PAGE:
It’s a wrap – airborne measurements of ice complete

From Henriette (DTU-Space), Denmark, 12 May

We ended our DTU-Space part of the CryoVEx campaign on 9 May. The Norlandair Twin Otter has flown about 85 hours, covering about 20 000 km. This is about the same distance as half way around the world at the equator.  The map below shows our flight tracks.

Twin Otter carrying ASIRAS (credits: M. Davidson)

We have been able to underfly several CryoSat passes. A few of them were in formation flight with the AWI Polar-5.

We have visited five main validation sites, circled in red on the map: Devon ice cap, Austfonna ice cap, the EGIG line Greenland interior, as well as sea ice north of Alert and sea ice around Svalbard in the Fram strait with our colleagues down on the ice below.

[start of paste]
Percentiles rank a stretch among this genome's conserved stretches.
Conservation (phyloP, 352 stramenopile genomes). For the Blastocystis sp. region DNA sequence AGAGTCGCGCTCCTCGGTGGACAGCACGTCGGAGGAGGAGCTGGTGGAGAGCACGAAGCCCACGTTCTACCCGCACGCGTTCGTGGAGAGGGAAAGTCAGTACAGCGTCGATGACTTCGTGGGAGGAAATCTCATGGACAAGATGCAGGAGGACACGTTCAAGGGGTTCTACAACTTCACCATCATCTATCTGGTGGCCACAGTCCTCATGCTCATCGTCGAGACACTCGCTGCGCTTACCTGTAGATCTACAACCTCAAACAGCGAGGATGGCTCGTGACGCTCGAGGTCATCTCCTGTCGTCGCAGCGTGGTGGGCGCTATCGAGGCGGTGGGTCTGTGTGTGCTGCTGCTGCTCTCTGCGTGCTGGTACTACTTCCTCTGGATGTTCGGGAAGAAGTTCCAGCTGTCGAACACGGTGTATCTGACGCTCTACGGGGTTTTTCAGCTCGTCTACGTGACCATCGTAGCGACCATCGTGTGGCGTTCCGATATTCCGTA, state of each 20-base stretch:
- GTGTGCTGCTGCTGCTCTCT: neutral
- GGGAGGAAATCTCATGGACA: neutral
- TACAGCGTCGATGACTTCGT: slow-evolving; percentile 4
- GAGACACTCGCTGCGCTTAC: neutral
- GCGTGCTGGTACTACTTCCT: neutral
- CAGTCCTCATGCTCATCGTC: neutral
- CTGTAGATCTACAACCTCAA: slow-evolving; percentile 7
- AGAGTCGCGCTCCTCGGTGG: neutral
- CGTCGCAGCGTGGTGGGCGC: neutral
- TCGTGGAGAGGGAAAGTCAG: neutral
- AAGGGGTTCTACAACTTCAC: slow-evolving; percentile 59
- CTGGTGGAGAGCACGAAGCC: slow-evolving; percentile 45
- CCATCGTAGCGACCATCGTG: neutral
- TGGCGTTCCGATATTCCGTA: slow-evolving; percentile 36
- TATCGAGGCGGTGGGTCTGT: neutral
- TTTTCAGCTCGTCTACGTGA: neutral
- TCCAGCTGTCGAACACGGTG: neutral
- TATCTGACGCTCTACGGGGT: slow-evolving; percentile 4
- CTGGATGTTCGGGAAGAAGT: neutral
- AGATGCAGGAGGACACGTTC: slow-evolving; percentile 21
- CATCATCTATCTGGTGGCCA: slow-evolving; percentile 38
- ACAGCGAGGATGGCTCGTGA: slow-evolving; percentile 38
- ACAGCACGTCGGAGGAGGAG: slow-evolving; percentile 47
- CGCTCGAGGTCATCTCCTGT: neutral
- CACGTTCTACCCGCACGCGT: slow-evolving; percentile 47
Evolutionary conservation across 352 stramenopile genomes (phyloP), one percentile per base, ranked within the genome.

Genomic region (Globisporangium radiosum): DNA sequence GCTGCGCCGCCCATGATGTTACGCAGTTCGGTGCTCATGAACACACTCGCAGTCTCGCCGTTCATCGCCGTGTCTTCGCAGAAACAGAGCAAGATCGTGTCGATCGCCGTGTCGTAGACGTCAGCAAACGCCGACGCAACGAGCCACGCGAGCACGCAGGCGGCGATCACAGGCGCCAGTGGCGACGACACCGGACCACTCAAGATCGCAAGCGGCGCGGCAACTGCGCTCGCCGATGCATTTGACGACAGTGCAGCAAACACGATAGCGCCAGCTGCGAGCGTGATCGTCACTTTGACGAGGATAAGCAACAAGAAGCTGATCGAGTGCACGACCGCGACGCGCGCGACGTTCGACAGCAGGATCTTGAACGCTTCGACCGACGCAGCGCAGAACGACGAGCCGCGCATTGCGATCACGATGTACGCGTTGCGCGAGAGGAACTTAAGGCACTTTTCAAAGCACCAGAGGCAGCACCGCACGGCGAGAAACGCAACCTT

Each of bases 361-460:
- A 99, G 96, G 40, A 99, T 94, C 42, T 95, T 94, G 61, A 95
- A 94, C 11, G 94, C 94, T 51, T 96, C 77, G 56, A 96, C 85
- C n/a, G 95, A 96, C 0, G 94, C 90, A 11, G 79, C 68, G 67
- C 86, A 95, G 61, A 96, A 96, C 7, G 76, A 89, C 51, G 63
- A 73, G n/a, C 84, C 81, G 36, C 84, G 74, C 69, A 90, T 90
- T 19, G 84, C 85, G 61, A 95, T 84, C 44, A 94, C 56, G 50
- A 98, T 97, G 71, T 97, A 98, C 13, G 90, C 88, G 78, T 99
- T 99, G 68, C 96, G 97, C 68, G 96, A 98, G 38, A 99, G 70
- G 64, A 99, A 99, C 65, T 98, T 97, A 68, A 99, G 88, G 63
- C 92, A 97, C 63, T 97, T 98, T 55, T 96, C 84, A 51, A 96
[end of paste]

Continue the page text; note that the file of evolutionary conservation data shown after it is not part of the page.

Flight tracks from DTU Twin Otter carrying ASIRAS (credits: H. Skourup)

It has been a pleasure to working with all those involved and I want to thank everybody for the great collaboration and excellent timing.

As you may have already have noticed, the corner reflectors are giving very valuable information of the radar penetration depth.

The updated version of the ASIRAS radar has a realtime display so we can see whether we have hit the reflector as we fly over. This demands very precise navigation as the reflector has to be within 10 m of the aircraft track.

Thanks to our highly-skilled air crew we only missed 2 or 3 reflectors out of 45 passes.

For our part, the airborne campaign has been a success, and we have now a collection of unique measurements to work with.

Comments are closed.